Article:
The vision, design, and development of Clark Hall could not be executed without the generosity of two benefactors committed to improving human health for millions through engineering innovations.

When it comes to major building projects, Clark Construction is a household name. From sports venues to hospitals to museums, the company’s iconic blue logo is a familiar sight across the country.

As one of the largest privately held companies in the nation, it is hard to imagine its founder’s humble beginnings at the University of Maryland.

As a young man of modest means, A. James Clark hitchhiked his way from his home in Bethesda, Md., to College Park each day to pursue a degree in engineering. His education was made possible by a state scholarship, and his only educational expenses were books.

Shortly after graduation in 1950, he joined the George Hyman Construction Company, a small, local contracting business with a rich history in civil construction. Over the course of several decades, his leadership and vision transformed it into a thriving business with a national footprint. In the late 1960s, he became President and CEO and in 1995, Hyman Construction merged with Omni Construction to become the Clark Construction Group. Today, Clark Construction’s portfolio boasts local and national landmarks including Oriole Park at Camden Yards in Baltimore, Md., the National Museum of the American Indian in Washington, D.C., and Music City Center in Nashville, Tenn.

Clark’s steadfast commitment to undergraduate education moved him to endow a $15 million fund for undergraduate scholarships in 1994, and in 2005, a new $30 million A. James Clark Scholarship Fund to provide financial support to undergraduate engineering students based on merit, need and diversity. His gift strengthened the university’s ability to attract the most talented students nationally and helped address the nation's shortage of highly trained engineers. In recognition of Clark’s philanthropic leadership, the University of Maryland School of Engineering was renamed as the A. James Clark School of Engineering.

Inspired by his strong interest in the promise of biosciences and biotechnology, Clark made a generous gift of $15 million to support the design and construction of the A. James Clark Hall, which will be the 27th structure built by Clark Construction on the University of Maryland campus.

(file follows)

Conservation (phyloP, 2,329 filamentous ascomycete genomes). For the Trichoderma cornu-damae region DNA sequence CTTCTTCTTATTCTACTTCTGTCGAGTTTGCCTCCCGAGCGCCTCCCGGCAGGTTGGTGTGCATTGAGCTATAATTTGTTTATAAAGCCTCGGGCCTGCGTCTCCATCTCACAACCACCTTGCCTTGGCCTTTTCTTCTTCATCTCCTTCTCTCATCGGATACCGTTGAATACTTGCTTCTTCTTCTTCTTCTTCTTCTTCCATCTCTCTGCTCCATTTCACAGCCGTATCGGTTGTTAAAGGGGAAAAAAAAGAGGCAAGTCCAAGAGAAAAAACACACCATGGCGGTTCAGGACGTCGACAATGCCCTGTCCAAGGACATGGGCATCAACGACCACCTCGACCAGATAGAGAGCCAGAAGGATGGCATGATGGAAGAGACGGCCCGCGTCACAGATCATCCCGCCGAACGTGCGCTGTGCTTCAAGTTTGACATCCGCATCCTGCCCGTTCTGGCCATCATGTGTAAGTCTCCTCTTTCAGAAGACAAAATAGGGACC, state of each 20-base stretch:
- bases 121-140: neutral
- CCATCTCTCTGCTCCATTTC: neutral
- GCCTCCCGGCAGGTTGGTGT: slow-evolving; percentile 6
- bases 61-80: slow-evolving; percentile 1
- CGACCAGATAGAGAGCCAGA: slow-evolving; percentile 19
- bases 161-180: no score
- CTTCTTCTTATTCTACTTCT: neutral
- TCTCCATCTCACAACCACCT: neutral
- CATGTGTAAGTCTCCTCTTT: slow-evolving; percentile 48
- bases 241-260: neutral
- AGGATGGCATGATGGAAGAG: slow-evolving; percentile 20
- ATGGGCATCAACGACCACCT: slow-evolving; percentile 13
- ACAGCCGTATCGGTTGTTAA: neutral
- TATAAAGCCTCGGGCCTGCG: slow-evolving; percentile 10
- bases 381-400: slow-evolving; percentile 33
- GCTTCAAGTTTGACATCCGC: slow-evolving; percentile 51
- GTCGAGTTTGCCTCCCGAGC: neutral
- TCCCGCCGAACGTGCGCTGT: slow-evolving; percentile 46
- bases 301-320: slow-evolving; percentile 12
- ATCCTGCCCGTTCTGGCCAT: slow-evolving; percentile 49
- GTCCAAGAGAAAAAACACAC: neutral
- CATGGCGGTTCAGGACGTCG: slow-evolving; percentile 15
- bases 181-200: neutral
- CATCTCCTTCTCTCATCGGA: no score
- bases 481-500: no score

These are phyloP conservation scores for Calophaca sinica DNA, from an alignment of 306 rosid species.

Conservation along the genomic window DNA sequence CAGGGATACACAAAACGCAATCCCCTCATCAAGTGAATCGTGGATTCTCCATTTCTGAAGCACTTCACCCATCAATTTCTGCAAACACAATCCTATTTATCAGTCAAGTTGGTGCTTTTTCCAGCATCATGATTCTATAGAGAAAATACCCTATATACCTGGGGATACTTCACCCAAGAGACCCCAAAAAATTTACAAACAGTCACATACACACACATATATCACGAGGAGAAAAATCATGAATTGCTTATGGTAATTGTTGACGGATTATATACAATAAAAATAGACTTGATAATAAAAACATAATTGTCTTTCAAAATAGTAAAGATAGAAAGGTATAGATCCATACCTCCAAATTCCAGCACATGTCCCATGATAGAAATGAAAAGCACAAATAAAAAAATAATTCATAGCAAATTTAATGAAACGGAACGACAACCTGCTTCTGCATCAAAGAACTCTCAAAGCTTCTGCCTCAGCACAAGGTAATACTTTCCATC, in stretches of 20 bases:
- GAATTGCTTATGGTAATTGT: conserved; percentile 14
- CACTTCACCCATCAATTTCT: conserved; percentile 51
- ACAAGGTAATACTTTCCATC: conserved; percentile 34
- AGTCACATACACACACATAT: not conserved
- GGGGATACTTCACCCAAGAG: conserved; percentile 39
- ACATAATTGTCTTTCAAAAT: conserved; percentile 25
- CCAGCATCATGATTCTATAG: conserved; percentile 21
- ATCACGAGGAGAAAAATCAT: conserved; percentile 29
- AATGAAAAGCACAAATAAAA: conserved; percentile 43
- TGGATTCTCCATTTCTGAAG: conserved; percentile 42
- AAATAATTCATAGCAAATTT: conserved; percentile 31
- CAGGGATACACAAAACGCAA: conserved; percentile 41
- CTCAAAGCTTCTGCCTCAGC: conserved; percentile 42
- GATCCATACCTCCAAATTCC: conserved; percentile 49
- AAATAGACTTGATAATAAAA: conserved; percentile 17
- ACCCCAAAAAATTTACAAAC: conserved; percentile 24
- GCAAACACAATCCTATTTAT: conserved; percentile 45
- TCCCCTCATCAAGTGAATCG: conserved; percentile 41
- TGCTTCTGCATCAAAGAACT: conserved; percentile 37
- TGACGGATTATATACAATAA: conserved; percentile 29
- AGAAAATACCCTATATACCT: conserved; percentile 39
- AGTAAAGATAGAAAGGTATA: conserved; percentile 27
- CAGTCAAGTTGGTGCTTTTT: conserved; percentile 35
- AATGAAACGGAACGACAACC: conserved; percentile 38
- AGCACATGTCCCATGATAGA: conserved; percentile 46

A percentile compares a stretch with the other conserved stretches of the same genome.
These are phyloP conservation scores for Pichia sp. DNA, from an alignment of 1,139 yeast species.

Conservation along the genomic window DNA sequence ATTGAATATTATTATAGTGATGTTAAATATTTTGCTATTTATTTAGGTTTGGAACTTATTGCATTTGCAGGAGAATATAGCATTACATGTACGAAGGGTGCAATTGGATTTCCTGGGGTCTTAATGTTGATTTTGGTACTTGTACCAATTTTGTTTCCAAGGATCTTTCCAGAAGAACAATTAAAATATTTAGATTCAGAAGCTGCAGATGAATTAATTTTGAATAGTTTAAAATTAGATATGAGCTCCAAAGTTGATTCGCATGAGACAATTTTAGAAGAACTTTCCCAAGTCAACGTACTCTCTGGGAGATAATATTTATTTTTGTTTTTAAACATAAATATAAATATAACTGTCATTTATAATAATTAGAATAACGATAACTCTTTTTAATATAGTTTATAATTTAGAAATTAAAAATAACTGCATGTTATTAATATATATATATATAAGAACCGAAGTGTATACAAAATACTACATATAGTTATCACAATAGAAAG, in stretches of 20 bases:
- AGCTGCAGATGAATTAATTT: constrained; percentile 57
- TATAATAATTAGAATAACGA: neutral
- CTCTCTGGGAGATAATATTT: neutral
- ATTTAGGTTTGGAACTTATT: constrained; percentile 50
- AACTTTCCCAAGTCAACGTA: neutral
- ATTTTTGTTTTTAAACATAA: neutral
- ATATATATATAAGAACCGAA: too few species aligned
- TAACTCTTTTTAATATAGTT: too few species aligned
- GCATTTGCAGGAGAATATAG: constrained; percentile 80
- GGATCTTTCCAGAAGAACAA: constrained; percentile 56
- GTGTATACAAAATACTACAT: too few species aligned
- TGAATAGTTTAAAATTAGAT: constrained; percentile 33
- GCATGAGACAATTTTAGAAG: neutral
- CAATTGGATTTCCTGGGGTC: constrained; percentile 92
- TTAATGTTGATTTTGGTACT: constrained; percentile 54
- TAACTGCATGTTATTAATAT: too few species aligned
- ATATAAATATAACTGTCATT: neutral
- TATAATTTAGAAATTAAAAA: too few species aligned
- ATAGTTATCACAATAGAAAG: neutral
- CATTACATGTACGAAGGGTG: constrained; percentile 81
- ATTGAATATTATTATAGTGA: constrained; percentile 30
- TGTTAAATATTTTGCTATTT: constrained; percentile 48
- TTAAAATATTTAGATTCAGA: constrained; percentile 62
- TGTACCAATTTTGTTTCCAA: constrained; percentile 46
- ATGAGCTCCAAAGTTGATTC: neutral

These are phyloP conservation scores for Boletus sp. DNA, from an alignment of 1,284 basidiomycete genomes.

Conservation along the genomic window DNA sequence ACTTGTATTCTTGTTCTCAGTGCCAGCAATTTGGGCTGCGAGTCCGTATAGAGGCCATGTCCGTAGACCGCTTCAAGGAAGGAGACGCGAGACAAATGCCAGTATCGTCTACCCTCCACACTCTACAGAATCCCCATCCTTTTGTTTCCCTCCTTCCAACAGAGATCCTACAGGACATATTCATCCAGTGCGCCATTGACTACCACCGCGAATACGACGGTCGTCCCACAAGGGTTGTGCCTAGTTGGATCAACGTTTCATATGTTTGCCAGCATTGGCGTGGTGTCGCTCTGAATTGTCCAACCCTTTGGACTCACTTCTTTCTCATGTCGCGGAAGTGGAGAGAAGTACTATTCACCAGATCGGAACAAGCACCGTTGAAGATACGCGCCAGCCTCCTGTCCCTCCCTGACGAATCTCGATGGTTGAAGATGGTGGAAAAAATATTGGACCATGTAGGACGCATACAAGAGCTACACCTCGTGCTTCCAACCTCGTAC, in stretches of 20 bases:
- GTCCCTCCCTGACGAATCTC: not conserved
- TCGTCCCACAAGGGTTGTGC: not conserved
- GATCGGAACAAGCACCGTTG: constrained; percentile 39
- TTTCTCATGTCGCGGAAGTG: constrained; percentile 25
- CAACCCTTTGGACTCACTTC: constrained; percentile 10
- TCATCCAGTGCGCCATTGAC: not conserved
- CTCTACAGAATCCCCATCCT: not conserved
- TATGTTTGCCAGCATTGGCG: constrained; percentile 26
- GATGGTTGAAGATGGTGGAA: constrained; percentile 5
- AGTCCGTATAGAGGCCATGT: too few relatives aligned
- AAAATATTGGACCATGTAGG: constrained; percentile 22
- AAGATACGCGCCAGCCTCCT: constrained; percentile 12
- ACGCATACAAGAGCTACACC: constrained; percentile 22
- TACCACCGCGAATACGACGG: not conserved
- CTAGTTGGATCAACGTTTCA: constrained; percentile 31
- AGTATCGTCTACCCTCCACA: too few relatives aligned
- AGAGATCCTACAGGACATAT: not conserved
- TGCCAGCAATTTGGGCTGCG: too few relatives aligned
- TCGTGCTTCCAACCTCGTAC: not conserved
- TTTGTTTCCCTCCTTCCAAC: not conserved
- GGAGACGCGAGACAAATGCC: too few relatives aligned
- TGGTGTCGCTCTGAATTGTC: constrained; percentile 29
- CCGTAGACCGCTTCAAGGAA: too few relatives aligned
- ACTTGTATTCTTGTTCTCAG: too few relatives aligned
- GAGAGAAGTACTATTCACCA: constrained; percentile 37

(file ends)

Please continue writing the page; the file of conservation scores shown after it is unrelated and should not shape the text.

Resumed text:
"Mr. Clark's contribution to this new building goes beyond his commitment to his alma mater,” said Darryll Pines, Clark School Dean and Farvardin Professor. “He sees that the future of human health will be impacted by research done in Clark Hall.”

Clark served as a member of the University System of Maryland Board of Regents, an honorary trustee of the University of Maryland College Park Foundation, and a charter member of University of Maryland College Park Foundation Board. The University of Maryland has bestowed upon him an honorary doctorate and its Distinguished Engineering Alumnus Award, and he was inducted into the University of Maryland Alumni Association’s Hall of Fame. Clark is also a member of the National Academy of Engineering.

Dr. Robert E. Fischell insists that the life-saving biomedical devices he has developed are not a result of genius, but of simple problem solving.
A native of New York City, Fischell is the inventor behind major medical breakthroughs, including highly flexible, drug-eluting coronary stents, the first implantable insulin pump, and a magnetic pulse device for treating human pain, from migraine headaches to back aches.
After earning a degree in mechanical engineering at Duke University, Fischell relocated to Maryland to work at the U.S. Naval Ordnance Lab at White Oak and later at the Johns Hopkins Applied Physics Laboratory. In 1953, he earned a master’s degree in physics at the University of Maryland, and in 1996, the university awarded him an honorary doctorate.
Fischell’s interest in medical device innovation grew from his research in designing long-lasting batteries for spacecraft, which he translated to the first rechargeable pacemaker for cardiac patients. His latest inventions include an implantable device that warns a patient and medical personnel of a heart attack at the very first sign of its start, and a neurostimulator implanted in the skull that can detect abnormal electrical activity in the brain and correct it before a seizure occurs.
In 2005, Fischell and his family donated $31 million to establish the Fischell Department of Bioengineering and the Robert E. Fischell Institute for Biomedical Devices at the University of Maryland.
Most recently, Fischell committed $6 million toward A. James Clark Hall, where the Fischell Department of Bioengineering and the Robert E. Fischell Institute for Biomedical Devices will be headquartered.
More than 200 patents and a dozen companies later, Fischell is a familiar face to the Clark School’s students, faculty, and staff.
“One of the best things about Bob Fischell is that he gives us his time,” said William Bentley, the Robert E. Fischell Distinguished Professor of Engineering and Chair of the Fischell Department of Bioengineering. “He spends time with our students and faculty to help us understand how to solve health problems through innovation and methods to commercialize inventions to address clinical problems.”
Fischell is a member of the National Academy of Engineering, and is the recipient of many major honors, including the Inventor of the Year for the United States in 1983, induction into the Space Technology Hall of Fame and the Clark School’s Innovation Hall of Fame and an honorary Doctorate for Humane letters from the Johns Hopkins University in 2008. He serves on the Board of Visitors for both the Clark School and the University of Maryland School of Medicine and the University of Maryland Foundation Board of Trustees.